It turns out that searchers want to find “formal dresses” over 100,000 times a month, according to Google’s Keyword Planner, and nearly 300,000 more want some variation of formal dress keywords, such as a semi-formal dress.

Of all those nearly 400,000 searches on average per month in Google in the U.S., only 39 percent of them happen on a computer. That means that 61 percent — about 240,000 searches a month — occur on smartphones and will be significantly impacted by Google’s mobile-friendly algorithm update on April 21.

SEO: Google to Make ‘Mobile-friendly’ a Ranking Signal - stats

If a consumer is searching on a mobile device for a product sold specifically by your ecommerce brand, my prediction is that your brand will continue to rank at the top regardless of mobile friendliness. For example, for site-branded keywords, such as “macys formal dresses,” mobile search results are unlikely to change dramatically. There’s no way to know for certain until April 21, but logically Google should respect the searcher’s ecommerce brand navigational search intent.

The same would presumably not hold true for product brand searches, such as “UGG boots,” where many etailers sell that brand. We should expect the mobile-friendly update to impact product branded keywords in the same way as it would a completely unbranded keyword like “winter boots.”

Impact on Your Ecommerce Performance

First, determine if Google sees your pages as mobile friendly. It doesn’t matter if you think they’re mobile friendly or your agency tells you that they are. What matters is what Google determines algorithmically because it has 100 percent control over how your site ranks.

Google has provided a mobile-friendly testing tool that analyzes each page that you enter and tells you whether it’s mobile friendly or not. The image below shows a page that is not mobile friendly, and the resources that Google recommends to resolve those issues.

SEO: Google to Make ‘Mobile-friendly’ a Ranking Signal - mobile friendly

Resolving the issues could be as simple as asking your developer to update your robots.txt file to remove a block on certain files (your developer will know what this means). Or it could be as difficult as a redesign to implement responsive design or mobile site best practices.

How this affects your ecommerce business depends a great deal on your mobile search performance today. Remember that the only traffic and sales at risk here is organic search driven via a mobile device (smartphone and tablet).

Analyze the risk in any change that will impact search engine optimization in terms of worst-case scenario.

The worst-case scenario is that all of the sales-driven organic search traffic via a mobile device disappears instantly when the change happens. That’s the worst case. It can’t get worse than losing it all. In all likelihood, the worst case won’t actually occur, and the decrease would be more like 80 percent, or 50 percent. But measuring the worst case helps you decide if the issue really is significant enough to act on immediately.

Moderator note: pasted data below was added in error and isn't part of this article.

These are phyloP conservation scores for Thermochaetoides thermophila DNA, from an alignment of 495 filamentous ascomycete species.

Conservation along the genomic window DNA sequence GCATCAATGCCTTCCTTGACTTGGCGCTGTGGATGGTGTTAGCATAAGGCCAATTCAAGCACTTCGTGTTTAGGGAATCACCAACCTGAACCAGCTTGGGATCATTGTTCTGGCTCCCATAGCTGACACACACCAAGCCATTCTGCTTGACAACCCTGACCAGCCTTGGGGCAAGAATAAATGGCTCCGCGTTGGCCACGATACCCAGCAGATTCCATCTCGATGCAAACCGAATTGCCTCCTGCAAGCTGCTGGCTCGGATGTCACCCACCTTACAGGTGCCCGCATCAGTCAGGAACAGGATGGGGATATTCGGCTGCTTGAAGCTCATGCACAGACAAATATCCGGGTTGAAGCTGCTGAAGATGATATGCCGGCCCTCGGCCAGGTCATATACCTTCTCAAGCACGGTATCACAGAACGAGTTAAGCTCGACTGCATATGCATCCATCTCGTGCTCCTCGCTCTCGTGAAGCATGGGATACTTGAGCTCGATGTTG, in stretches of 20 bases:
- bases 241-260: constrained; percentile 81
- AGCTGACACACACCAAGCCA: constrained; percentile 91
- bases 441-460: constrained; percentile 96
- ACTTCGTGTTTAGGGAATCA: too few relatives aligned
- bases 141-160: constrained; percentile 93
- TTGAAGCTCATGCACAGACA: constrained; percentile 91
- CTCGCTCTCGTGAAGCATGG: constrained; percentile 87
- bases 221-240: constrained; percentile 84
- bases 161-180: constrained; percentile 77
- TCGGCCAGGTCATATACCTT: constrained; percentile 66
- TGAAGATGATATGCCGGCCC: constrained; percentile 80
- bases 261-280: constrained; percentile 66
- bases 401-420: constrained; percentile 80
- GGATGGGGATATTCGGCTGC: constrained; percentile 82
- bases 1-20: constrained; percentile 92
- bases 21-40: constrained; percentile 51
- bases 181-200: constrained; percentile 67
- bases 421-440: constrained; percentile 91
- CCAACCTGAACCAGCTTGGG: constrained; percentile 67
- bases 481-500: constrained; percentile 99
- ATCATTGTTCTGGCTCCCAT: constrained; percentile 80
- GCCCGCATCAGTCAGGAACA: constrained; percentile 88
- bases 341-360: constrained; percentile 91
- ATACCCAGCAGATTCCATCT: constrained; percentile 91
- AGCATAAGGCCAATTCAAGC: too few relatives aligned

Start by measuring the amount of affected traffic and sales today and determine the real impact of losing it all. Remember, filter the visits and sales so that the data only contains organic search-driven traffic via a mobile device. Then determine the impact to your ecommerce business if those traffic and sales disappeared completely on April 21.

That’s how to determine the actual cost. What’s more difficult to measure, however, is the opportunity that this algorithm update represents.

How many of your competitors will be boosted by the mobile-friendly update? How many will be demoted? Can you capitalize on their loss? Is this an opportunity to surpass the competition?

Keep in mind, receiving few visits and sales via mobile search today does not in any way indicate the true size of the opportunity.

Head to the Google Keyword Planner and identify the actual opportunity that mobile search represents. Test your assumptions using keyword research and determine the true size of the mobile search opportunity before dismissing it as a useless channel.

I was skeptical, for example, that “formal dresses” would drive any real mobile search traffic. I was wrong.

Article Provided By PracticalEcommerce

If you would like Mojoe.net to discuss developing your logo, web site, web application, need custom programming, or IT consultant, please do not hesitate to call us at 864-859-9848 or you can email us at dwerne@mojoe.net.

WhatsApp Messenger

Friday, February 28th, 2014

Open, Connected, Successful

WhatsApp Messenter

Striking it rich, dreaming of endless wealth, and finding the veritable “pot-of-gold” is part of the dream that most every entrepreneur who creates a software application in today’s business environment is shooting for.  Entrepreneurs hope that the business will be attractive and sell for a ridiculous sum of money based on the evaluation. WhatsApp Messenger definitely struck it rich this past week when Facebook bought the relatively new firm for $19 billion dollars; $4 billion in cash and another $15 billion in Facebook stock options.

 WhatsApp Messenger Does What?

WhatsApp Messenger, a five-year-old-company, is a (not so) proprietary, cross-platform instant messaging subscription service for smartphones. In addition to text messaging, users can send each other images, videos, and audio media messages as well as their location using integrated mapping features.  Competing with a number of Asian-based messaging services (including LINE, KakaoTalk, WeChat), WhatsApp has over 450 million monthly active users around the world, and has been adding a million users daily.   According to the Financial Times, WhatsApp “has done to SMS on mobile phones what Skype did to international calling on landlines.”